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Lot
30040

1879 $4 Coiled Hair, Judd-1638, Pollock-1838, PR63 NGC....

2005 Ft. Lauderdale FL. (FUN) Signature Sale #360

 
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Auction Ended On: Jan 12, 2005
Item Activity: 12 Internet/mail/phone bidders
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Location: Fort Lauderdale, FL
Description:
Elusive 1879 Coiled Hair Stella Four Dollar Gold
1879 $4 Coiled Hair, Judd-1638, Pollock-1838, PR63 NGC. R.6. The Morgan design. Reeded Edge. This particular specimen shows horizontal striations on the obverse through Liberty's hair and we also note that the reverse die is slightly rotated counter clockwise by about 15 degrees. The surfaces show minor hairlines in the fields. Identifiable by a curly lintmark just behind Liberty's head at the base of her braid which is in the shape of a 6 with a long tail below the loop. There is also a very short lintmark which connects the 1 in the date to the truncation above and to the right of that digit. A very rare and important coin for the specialist. NGC has graded three coins this high with an additional five pieces seen in finer grades.
Reflective, prooflike bright greenish yellow gold surfaces with cameo contrast. A few minor hairlines and other minute blemishes are noted. On the reverse we note a small pit in the planchet close to the dentils and right of the final A of AMERICA, in addition to this there are three short lint marks surrounding that same letter. Supposedly just 10 examples were minted, although a few more were likely struck given the numbers recorded in the population data. It has not been determined who designed the common reverse die for all four-dollar gold coins. Obverse: large date logotype that appears to be the same as on the Flowing Hair Stellas. Reverse die: D in UNITED is widely doubled, the original placement above final position and most prominent on the post of that letter.
The coiled hair design was created by George T. Morgan and employed a bust of Liberty with her hair tied up in braid around her head with a small crown inscribed LIBERTY. The obverse inscription matched the Flowing Hair design and stands for 6 grams of gold, .3 silver and .7 copper, which was the metric alloy. It is believed that most of these were struck using the standard mint 90 percent gold and 10 percent copper. This particular coin is believed to have appeared in several auctions over the years, and a more complete discussion of the various known specimens is included on the 1879 PR67 Cameo Coiled Hair also in the sale.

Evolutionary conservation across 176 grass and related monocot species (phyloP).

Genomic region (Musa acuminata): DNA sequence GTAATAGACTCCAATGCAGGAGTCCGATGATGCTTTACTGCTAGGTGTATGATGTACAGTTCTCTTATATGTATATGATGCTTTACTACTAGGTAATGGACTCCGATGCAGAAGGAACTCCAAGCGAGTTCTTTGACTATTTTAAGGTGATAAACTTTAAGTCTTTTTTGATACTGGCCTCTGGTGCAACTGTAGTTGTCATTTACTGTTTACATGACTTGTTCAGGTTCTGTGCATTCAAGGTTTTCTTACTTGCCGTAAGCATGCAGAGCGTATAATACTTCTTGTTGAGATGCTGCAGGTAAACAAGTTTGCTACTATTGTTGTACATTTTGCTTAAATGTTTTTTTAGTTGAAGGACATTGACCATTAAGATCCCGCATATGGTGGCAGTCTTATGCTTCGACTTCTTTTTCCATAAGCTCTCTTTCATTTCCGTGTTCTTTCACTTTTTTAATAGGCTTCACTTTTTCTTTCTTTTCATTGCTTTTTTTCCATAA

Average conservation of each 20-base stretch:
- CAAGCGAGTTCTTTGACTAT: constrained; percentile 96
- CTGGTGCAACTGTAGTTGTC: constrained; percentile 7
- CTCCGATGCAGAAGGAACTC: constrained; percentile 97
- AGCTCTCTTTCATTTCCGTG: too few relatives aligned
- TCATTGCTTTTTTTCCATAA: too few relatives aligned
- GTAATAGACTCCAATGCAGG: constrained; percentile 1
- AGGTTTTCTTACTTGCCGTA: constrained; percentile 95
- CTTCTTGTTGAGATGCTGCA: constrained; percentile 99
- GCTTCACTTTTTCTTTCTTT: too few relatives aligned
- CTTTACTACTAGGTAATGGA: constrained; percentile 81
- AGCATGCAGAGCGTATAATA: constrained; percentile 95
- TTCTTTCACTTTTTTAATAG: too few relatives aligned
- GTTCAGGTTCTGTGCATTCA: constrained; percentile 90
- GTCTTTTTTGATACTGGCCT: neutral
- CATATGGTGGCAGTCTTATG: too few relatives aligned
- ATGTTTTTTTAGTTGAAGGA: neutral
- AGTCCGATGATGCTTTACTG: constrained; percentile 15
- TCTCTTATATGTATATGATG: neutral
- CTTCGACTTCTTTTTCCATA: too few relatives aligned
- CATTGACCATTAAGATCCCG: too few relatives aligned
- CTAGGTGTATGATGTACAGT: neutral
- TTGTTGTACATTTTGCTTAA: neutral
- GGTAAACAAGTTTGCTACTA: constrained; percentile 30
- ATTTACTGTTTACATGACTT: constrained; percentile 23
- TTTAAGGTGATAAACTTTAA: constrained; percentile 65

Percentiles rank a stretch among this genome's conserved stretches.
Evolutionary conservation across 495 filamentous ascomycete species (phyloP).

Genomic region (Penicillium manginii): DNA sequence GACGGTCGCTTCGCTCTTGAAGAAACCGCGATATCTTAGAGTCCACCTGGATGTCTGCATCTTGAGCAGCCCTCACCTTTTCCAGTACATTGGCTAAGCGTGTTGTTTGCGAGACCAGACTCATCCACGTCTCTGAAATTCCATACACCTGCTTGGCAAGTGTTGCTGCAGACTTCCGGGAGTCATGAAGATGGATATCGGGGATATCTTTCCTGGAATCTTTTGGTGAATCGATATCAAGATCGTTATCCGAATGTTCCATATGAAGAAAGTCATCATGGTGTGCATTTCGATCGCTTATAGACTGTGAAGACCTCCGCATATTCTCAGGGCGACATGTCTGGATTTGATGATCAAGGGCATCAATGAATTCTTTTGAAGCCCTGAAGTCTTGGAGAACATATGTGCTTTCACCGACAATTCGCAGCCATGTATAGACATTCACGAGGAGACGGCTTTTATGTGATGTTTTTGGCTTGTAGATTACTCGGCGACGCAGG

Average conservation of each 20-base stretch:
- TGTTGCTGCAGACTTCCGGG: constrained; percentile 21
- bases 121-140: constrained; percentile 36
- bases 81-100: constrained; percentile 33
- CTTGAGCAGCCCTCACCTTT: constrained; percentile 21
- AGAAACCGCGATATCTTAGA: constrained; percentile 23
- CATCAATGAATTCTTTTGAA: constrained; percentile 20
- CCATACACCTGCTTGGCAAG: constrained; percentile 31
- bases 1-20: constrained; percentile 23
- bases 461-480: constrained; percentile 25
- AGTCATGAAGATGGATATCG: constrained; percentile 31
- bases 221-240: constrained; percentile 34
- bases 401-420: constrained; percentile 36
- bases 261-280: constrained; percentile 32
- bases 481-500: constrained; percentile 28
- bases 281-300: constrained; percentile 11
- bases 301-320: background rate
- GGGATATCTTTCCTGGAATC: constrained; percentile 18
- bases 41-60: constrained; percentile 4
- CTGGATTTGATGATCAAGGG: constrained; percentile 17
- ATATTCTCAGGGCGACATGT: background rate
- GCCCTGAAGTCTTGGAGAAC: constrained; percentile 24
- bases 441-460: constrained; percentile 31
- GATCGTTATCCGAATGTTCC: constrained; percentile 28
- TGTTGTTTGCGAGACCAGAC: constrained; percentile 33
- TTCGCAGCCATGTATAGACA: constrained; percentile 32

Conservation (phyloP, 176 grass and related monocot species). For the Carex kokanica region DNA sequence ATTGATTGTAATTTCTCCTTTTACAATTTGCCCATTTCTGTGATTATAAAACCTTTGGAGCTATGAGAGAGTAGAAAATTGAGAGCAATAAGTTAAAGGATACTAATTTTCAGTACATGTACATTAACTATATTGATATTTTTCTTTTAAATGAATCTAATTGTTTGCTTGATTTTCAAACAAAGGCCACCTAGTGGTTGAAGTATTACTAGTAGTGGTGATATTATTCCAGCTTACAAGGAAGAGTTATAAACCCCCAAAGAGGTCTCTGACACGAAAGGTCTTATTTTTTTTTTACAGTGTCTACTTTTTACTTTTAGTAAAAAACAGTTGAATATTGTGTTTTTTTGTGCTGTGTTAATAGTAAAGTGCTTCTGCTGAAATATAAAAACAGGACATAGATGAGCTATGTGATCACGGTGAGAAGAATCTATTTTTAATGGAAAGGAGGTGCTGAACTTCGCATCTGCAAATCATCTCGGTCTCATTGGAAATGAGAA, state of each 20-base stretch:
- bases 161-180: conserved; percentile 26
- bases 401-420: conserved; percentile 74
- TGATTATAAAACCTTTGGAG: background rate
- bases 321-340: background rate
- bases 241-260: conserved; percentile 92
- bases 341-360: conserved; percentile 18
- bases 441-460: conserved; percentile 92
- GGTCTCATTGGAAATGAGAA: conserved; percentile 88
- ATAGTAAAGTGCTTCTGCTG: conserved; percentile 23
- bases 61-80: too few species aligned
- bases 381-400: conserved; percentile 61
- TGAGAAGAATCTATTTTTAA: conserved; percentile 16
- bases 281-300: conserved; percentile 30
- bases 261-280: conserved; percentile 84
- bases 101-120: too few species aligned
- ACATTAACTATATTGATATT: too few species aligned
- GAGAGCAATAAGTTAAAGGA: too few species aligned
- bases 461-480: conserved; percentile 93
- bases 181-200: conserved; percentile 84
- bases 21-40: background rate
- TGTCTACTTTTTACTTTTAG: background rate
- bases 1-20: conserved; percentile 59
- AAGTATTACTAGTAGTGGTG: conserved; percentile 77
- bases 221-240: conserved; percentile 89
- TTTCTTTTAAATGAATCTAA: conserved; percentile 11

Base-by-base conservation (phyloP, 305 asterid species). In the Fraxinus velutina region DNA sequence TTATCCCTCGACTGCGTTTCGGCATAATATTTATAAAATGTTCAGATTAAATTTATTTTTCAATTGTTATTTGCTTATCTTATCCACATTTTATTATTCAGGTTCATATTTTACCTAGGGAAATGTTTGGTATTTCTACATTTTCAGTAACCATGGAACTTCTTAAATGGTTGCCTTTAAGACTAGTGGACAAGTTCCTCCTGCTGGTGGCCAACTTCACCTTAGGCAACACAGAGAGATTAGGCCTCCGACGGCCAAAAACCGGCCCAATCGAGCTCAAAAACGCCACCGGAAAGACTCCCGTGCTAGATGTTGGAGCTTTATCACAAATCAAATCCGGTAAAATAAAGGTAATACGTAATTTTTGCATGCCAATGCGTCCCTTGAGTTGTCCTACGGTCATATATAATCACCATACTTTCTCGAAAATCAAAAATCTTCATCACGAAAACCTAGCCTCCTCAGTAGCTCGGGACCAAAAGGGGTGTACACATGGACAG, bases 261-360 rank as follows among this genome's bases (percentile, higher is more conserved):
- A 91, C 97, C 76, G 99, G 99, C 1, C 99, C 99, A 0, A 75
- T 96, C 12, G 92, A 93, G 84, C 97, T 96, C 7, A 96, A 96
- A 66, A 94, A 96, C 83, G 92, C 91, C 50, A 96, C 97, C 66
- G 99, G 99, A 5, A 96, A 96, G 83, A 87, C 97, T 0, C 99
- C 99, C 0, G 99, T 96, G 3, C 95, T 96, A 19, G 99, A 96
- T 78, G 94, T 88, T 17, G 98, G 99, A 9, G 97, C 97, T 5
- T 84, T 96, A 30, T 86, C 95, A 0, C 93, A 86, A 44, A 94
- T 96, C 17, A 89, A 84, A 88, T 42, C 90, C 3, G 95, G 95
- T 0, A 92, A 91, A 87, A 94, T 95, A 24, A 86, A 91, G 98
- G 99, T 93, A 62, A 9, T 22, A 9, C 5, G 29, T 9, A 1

In the Report of the Director of the Mint for fiscal year ended June 30, 1867, Henry R. Linderman discussed the concept, stating that problems included some countries emphasizing gold and others silver. The three principal moneys of the world were the American dollar, the British pound sterling, and the French franc. Linderman observed that it would be necessary to bring them into harmony. He foresaw that a coin of about the $5 denomination would be useful, but that it would have to be made lighter or heavier in certain countries. As an example, if the weight of the British sovereign were to be used, then the American $5 gold coin would have to be made lighter, causing a legal problem in America with regard to the fulfillment of contracts payable in gold coins of specific standard. He recalled that this ground had been covered before, and that the Mint had written to the Department of the Treasury on December 31, 1862, and that nothing new had been learned since.
It would be important to also note that many powers were at work trying increase their sales of silver to the mints, as silver as a metal had little industrial value and was almost exclusively for coinage. Reps. Richard P. "Silver Dick" Bland, John Adam Kasson and William Darrah Kelley had high hopes of promoting a new international coin which would use some of their abundant silver. Of course, the mints would purchase their silver at artificially inflated prices. Their prodding resulted in the metric alloys proposed in these Stellas. One can only imagine the consternation at the Philadelphia Mint that now had to alloy gold with additional silver and copper, and these $4 stellas had to be prepared using alloys different from all other gold coinage of their day.
Ex:Bowers and Ruddy, 5/1972: 521 $29,000; Sotheby's, 9/1982: 250 $61,600; Stack's, 10/27/1983: 57 $74,800; Bowers and Merena 8/1995: 307 $137,500; Heritage 9/1998: 7105.
From The Gold Rush Collection.(#8058)(Registry values: P3) (NGC ID# 28B2, PCGS# 8058)

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